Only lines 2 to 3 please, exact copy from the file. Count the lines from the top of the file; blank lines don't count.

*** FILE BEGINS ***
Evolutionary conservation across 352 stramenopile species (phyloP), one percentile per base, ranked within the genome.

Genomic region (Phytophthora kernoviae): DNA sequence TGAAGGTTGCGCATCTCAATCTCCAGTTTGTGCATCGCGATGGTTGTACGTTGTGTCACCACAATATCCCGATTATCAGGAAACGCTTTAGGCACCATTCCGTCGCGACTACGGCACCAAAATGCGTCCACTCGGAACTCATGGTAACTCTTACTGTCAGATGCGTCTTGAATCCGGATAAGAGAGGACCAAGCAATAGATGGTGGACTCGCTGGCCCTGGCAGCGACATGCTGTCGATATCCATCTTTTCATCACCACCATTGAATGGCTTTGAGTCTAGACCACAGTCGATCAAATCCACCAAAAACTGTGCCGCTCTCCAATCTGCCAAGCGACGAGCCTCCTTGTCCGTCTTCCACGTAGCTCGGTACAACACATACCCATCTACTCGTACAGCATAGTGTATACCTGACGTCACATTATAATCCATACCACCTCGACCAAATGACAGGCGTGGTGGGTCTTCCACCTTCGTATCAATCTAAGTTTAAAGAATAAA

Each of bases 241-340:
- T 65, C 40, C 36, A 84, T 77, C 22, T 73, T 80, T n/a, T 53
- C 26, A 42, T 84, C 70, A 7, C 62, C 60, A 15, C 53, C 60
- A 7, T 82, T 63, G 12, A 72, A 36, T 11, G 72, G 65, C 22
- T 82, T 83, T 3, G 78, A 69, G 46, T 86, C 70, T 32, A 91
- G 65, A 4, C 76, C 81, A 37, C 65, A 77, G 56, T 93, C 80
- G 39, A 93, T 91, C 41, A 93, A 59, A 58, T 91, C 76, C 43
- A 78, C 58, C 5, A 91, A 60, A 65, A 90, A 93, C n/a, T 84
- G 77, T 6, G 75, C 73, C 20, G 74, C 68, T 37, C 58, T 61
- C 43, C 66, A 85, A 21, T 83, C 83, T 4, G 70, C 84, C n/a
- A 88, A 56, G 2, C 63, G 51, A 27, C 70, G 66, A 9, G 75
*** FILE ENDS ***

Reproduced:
Genomic region (Phytophthora kernoviae): DNA sequence TGAAGGTTGCGCATCTCAATCTCCAGTTTGTGCATCGCGATGGTTGTACGTTGTGTCACCACAATATCCCGATTATCAGGAAACGCTTTAGGCACCATTCCGTCGCGACTACGGCACCAAAATGCGTCCACTCGGAACTCATGGTAACTCTTACTGTCAGATGCGTCTTGAATCCGGATAAGAGAGGACCAAGCAATAGATGGTGGACTCGCTGGCCCTGGCAGCGACATGCTGTCGATATCCATCTTTTCATCACCACCATTGAATGGCTTTGAGTCTAGACCACAGTCGATCAAATCCACCAAAAACTGTGCCGCTCTCCAATCTGCCAAGCGACGAGCCTCCTTGTCCGTCTTCCACGTAGCTCGGTACAACACATACCCATCTACTCGTACAGCATAGTGTATACCTGACGTCACATTATAATCCATACCACCTCGACCAAATGACAGGCGTGGTGGGTCTTCCACCTTCGTATCAATCTAAGTTTAAAGAATAAA

Each of bases 241-340: